Tuesday, April 21, 2009

The Order of the Stick gets serious

"The Order of the Stick", by Rich Burlew, is a consistently funny webcomic that rises far above its humble origins as a Dungeons & Dragons-themed comic. I mean, I hesitate to even mention that it has a gaming premise, since I feel like that prejudices it. It's so much more than that.

Oh, yeah, it uses stick figures for the graphics. That works out a lot better than it sounds, too. Something about stick-figure character fighting stick-figure monsters works out great. You wind up anticipating the next crazy monster to be rendered in stick form.

Yes, gaming conventions are played for laughs. But that's often just an excuse to break the fourth wall.

Interestingly, when the D&D ruleset changed recently, the author decided not to make that an issue in his comic, recognizing that it's not tied too closely to a specific ruleset. I mean, it ought to have been obvious that it didn't matter, but I guess if you're going to write a gaming comic you feel obliged to cater to a few rules lawyers.

One of the things that sets this comic apart is its long run and well-developed characters. It's a long-format comic: each episode is about the size of a comic book page, and has many panels; and every episode has its own gag. But together they aggregate to an ongoing story that just gets better and better.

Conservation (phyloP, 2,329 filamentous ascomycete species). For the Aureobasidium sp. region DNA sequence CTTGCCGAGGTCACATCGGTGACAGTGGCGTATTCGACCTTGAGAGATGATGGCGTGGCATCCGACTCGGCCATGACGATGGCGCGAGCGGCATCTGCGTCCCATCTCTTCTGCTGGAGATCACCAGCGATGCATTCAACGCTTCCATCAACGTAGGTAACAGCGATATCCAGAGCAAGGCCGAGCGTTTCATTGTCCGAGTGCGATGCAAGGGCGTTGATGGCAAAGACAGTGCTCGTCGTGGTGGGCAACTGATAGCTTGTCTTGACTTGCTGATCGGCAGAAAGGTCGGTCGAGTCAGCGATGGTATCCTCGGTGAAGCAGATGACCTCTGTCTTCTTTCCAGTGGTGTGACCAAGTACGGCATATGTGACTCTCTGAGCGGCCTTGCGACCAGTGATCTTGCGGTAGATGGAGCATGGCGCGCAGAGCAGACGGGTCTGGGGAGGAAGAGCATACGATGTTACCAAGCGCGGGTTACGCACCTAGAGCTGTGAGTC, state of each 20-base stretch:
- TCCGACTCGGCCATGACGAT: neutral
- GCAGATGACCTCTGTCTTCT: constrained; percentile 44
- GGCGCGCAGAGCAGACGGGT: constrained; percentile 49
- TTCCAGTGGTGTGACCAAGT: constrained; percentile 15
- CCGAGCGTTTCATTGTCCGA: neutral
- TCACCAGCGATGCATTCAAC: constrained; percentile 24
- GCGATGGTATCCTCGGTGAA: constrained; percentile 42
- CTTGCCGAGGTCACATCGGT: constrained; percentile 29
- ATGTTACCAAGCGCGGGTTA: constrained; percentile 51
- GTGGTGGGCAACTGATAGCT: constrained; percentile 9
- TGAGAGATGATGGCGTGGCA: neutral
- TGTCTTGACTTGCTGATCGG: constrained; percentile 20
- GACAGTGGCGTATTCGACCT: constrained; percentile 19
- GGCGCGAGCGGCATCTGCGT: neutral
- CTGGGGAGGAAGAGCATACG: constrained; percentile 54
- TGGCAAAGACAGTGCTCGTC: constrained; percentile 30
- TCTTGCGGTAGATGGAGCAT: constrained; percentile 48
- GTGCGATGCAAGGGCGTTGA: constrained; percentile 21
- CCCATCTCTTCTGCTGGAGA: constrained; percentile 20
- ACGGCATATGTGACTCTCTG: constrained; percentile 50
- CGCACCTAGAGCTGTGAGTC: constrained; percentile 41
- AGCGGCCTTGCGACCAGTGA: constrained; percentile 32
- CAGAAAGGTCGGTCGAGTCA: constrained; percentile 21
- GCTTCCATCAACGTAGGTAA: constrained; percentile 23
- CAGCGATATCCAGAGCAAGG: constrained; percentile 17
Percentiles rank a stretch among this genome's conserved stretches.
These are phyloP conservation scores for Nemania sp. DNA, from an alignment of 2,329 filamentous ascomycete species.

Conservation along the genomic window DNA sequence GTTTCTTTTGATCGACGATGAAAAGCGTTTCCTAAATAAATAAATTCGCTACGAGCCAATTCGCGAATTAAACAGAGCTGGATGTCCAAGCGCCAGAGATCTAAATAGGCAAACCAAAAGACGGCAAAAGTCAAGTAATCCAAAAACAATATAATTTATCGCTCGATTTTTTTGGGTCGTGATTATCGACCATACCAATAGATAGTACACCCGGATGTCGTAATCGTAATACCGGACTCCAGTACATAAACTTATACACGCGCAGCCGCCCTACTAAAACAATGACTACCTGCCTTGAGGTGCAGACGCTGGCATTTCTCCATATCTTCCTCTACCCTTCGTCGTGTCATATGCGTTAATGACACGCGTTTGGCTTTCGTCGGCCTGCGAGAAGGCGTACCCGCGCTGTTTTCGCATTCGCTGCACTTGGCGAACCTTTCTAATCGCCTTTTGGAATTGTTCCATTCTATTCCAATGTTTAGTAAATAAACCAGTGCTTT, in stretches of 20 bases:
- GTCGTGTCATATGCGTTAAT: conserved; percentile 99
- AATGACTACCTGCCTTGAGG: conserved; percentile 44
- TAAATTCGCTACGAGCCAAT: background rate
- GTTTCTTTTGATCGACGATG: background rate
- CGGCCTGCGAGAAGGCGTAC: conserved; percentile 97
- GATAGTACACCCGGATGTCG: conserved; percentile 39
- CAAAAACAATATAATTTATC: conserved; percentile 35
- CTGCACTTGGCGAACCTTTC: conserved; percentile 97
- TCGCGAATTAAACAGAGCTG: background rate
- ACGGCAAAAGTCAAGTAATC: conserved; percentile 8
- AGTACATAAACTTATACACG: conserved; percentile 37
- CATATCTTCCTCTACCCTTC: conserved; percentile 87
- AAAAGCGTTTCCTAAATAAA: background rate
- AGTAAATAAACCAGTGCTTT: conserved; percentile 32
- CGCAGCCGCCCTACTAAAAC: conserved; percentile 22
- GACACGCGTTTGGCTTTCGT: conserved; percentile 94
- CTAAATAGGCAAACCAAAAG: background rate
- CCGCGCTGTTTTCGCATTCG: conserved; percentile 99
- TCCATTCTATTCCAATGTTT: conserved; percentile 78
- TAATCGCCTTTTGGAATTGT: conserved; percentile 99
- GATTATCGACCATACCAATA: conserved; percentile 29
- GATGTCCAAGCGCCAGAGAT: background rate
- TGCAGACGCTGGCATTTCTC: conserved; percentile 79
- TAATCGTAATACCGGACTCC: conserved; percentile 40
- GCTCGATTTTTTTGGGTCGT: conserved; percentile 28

The episode that made me want to post today is one from earlier this month, episode 642, has one character, an elf named Vaarsuvius, racing home to save family -- I'd say his family, but actually a running gag is that the character's gender is never made clear, so the children refer to their parents merely as "Parent" and "Other Parent".

We learn he's been gone for six years on his adventures with the other characters of the story. Suddenly the idea of someone going off on lengthy adventures is taken in a different direction: what about the people left behind? A character who has often been on top of the world is now forced to make terrible choices. It's good stuff, but if you're a new reader, you'll want to go back to the early days to get started. I recommend the Wikipedia page for a guide to where to begin if you don't want to go all the way back to the beginning....but I also can't see why you wouldn't do just that. That's what's great about webcomic archives, you can go back to the very beginning.

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